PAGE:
When insulin has too many blood sugar passengers and cells don't need any sugar, then insulin stimulates the production of triglycerides (which can become stored fat). This is how you gain weight. Unfortunately, as triglycerides elevate in your blood they get in the way of leptin getting into your brain. This keeps you eating more than you need to because you don't have a full signal yet, a problem called leptin resistance. This encourages even further insulin-driven triglyceride formation, making it more likely you will gain weight.
Now let's look at the research. This article in The Journal of Clinical Endocrinology and Metabolism found that consumption of high levels of fructose resulted in lower concentrations of circulating insulin and leptin and concluded:
Because insulin and leptin, and possibly ghrelin, function as key signals to the central nervous system in the long-term regulation of energy balance, decreases of circulating insulin and leptin and increased ghrelin concentrations, as demonstrated in this study, could lead to increased caloric intake and ultimately contribute to weight gain and obesity during chronic consumption of diets high in fructose.
Another study, in the journal Diabetes, concluded that a high fructose diet led to increased insulin resistance in both liver and adipose tissues, and dyslipidemia (which usually means increased triglycerides and/or increased cholesterol levels).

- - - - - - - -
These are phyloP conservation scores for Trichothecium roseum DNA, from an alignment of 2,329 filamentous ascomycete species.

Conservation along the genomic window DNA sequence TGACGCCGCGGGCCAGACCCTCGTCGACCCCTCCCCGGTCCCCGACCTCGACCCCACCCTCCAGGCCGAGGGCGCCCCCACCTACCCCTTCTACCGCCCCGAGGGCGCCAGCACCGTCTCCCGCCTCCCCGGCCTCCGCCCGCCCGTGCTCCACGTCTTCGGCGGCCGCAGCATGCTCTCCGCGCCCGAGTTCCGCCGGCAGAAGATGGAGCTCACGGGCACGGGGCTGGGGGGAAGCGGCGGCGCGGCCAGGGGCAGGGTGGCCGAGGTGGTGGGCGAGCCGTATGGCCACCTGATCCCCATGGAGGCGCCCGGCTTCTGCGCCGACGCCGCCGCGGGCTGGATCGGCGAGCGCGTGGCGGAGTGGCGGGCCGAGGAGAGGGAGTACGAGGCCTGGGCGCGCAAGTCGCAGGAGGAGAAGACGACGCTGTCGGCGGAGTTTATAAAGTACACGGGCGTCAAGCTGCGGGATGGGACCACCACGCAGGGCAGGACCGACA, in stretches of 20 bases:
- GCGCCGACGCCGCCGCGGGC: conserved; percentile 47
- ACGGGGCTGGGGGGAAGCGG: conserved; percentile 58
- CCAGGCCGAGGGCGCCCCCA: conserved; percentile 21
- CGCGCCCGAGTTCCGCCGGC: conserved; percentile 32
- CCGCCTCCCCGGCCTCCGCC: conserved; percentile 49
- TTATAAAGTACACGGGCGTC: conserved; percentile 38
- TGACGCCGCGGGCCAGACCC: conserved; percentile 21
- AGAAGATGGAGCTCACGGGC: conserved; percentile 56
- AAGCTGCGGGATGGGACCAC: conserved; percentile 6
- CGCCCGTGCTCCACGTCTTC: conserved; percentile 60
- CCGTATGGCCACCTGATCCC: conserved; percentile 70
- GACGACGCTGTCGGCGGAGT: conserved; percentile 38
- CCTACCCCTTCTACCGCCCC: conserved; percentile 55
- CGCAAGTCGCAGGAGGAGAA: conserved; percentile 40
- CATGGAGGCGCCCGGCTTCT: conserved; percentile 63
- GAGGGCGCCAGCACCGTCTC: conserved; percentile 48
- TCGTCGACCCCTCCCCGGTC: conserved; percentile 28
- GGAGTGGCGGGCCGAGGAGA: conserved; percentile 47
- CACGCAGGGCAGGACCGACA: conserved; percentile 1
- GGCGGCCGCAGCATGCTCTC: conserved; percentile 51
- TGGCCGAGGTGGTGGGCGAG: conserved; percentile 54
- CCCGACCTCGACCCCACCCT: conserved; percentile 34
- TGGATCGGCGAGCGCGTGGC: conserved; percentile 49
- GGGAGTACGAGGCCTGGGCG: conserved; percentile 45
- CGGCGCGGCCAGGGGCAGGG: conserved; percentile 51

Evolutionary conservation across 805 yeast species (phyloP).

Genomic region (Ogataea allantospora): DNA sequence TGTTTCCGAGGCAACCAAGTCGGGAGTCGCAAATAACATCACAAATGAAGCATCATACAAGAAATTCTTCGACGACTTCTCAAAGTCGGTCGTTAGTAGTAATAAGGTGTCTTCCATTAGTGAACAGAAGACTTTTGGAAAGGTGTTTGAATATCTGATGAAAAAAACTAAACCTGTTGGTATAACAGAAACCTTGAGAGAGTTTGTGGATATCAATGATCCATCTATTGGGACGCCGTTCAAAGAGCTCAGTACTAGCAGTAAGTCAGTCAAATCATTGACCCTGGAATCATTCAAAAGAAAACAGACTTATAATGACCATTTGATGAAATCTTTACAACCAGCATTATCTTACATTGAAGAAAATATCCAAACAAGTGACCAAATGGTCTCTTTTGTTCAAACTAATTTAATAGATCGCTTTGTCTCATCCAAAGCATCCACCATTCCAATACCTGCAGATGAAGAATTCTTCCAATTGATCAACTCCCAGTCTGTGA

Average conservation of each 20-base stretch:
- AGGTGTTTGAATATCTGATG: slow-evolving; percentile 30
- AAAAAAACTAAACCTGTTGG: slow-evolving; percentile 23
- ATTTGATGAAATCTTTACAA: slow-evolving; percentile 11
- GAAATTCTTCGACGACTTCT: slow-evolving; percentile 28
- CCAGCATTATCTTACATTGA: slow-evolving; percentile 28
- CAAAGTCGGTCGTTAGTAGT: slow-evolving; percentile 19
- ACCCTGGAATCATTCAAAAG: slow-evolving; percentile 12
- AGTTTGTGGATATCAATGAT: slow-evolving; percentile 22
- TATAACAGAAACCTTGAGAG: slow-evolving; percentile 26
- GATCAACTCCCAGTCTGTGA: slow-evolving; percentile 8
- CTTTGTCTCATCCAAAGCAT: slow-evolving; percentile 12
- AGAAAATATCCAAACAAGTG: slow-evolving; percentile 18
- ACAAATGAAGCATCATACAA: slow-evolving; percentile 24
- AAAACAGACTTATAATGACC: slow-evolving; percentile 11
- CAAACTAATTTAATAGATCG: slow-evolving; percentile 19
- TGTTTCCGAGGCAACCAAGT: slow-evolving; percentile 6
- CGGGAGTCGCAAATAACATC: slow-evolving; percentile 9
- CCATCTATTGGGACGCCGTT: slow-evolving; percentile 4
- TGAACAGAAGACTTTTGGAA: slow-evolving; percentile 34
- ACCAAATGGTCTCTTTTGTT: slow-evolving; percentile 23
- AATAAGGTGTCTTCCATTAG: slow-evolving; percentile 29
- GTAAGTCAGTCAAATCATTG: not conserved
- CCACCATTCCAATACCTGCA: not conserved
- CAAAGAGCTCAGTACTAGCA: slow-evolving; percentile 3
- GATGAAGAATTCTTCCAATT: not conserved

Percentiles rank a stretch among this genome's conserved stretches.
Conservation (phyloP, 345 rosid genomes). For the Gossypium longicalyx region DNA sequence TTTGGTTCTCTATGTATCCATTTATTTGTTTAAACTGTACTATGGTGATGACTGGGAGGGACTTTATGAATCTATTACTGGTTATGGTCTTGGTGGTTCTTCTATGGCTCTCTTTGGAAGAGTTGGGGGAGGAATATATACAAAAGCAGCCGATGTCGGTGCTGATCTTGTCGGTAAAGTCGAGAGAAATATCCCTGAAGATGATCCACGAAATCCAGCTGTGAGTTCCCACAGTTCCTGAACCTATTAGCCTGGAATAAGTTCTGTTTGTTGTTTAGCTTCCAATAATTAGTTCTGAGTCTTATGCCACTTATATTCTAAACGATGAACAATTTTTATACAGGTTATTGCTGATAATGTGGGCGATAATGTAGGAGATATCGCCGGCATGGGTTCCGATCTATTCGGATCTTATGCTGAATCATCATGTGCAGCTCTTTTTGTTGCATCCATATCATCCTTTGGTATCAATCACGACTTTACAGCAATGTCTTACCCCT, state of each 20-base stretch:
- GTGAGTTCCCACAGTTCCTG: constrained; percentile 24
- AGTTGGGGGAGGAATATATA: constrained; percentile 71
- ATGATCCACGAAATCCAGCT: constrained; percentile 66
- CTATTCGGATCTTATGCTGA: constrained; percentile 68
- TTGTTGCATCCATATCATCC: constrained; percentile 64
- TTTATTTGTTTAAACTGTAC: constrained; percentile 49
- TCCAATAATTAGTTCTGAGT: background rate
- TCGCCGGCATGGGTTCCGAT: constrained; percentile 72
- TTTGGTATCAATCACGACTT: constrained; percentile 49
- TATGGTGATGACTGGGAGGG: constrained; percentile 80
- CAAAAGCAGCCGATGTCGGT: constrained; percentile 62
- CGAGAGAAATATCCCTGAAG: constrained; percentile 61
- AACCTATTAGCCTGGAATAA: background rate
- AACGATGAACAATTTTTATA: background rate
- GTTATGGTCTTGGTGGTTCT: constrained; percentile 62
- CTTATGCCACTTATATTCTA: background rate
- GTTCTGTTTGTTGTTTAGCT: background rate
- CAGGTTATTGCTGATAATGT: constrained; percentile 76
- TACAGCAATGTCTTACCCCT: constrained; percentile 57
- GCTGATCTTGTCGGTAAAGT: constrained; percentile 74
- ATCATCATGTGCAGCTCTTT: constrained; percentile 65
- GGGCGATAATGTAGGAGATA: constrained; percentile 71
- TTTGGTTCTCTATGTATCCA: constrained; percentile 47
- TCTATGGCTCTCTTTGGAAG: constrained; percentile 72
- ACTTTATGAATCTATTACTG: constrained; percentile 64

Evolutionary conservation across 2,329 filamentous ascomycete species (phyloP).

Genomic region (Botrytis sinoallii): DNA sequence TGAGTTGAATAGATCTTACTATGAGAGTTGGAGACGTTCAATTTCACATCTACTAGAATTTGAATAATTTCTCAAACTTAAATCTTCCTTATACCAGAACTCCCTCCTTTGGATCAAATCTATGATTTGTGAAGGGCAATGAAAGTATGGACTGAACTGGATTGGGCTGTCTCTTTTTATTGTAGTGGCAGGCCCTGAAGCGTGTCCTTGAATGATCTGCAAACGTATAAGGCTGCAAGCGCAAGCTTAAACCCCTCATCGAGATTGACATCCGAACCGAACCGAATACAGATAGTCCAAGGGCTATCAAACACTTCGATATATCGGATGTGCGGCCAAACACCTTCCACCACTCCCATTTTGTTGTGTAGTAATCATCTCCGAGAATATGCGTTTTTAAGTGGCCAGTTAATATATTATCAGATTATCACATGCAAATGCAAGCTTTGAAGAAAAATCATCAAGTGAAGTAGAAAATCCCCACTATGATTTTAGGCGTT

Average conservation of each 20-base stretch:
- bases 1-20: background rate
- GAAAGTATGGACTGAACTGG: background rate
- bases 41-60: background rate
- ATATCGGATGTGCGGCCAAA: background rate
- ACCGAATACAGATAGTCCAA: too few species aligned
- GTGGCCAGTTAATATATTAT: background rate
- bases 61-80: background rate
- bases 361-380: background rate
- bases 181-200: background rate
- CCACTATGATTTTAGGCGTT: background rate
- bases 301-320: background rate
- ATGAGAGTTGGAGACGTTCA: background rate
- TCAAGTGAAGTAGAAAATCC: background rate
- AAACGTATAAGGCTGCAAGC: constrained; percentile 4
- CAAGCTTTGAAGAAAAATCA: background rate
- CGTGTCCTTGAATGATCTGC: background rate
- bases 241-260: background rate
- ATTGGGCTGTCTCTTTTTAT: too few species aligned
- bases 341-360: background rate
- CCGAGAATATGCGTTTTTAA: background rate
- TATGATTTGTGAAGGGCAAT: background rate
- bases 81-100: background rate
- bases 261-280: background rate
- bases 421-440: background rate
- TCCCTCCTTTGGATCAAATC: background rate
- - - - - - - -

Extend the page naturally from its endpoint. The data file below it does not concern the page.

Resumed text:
Here's another study, out just last month: Consuming fructose-sweetened, not glucose-sweetened, beverages increases visceral adiposity and lipids and decreases insulin sensitivity in overweight/obese humans.
I could go on, but I think I've made my point. Even a layperson such as myself can quickly find evidence to refute the statements made by the Corn Refiner's Association. It's not hard to do. They make such a point about how the use of caloric sweeteners hasn't gone up dramatically and that fats and flour consumption have gone up far more dramatically. They fail to mention the astounding increase in HFCS consumption over sugar consumption, and ignore the research that shows that HFCS consumption disrupts the signalling of leptin in the brain that tells you you're full. So, of course people are eating more of all things, but that doesn't mean that corn syrup isn't a major culprit.
Eat corn syrup, never feel full, eat more of everything.
To close, here's one of Dr. Mercola's (many) cogent discussions on this issue:
Dramatic Example of How the Food Industry Lies to You About Corn